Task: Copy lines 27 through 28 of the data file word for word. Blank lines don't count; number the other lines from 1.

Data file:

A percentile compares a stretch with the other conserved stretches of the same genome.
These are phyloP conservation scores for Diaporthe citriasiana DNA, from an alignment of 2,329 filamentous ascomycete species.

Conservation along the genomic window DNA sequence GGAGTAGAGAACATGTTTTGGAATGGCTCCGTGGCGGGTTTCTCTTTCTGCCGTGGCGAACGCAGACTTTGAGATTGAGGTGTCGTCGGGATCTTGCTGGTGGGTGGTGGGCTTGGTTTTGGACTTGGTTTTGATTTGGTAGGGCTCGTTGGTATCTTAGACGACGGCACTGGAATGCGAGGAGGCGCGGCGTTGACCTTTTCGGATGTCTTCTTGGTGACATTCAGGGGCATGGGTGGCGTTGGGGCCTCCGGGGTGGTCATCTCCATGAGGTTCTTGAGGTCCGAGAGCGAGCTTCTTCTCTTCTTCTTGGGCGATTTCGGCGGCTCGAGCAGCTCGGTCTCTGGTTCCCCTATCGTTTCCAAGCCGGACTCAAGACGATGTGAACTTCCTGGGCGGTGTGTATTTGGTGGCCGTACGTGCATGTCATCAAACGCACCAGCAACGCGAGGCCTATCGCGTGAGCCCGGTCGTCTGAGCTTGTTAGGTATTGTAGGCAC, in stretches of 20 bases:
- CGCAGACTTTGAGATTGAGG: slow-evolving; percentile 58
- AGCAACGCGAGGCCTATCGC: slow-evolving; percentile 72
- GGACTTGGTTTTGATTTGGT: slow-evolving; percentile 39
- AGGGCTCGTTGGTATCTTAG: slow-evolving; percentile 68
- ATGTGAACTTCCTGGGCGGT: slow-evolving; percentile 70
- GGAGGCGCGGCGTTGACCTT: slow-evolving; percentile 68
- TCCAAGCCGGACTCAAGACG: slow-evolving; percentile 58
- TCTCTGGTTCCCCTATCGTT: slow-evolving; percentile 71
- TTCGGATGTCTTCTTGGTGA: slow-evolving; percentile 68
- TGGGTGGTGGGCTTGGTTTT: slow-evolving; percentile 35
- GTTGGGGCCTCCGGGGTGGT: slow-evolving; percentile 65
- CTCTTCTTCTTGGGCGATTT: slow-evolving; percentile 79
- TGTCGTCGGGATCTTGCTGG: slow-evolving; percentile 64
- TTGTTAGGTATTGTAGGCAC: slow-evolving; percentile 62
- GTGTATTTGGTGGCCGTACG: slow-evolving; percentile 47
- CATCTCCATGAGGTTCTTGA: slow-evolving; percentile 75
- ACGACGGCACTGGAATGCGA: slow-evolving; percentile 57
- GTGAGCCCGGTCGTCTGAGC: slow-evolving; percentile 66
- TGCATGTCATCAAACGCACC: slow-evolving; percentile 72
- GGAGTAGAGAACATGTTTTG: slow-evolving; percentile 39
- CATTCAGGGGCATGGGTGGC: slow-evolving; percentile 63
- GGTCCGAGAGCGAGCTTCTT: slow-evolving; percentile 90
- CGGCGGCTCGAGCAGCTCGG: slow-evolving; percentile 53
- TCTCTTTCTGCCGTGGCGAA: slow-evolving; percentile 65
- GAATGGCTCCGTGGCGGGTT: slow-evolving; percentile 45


- TCTCTTTCTGCCGTGGCGAA: slow-evolving; percentile 65
- GAATGGCTCCGTGGCGGGTT: slow-evolving; percentile 45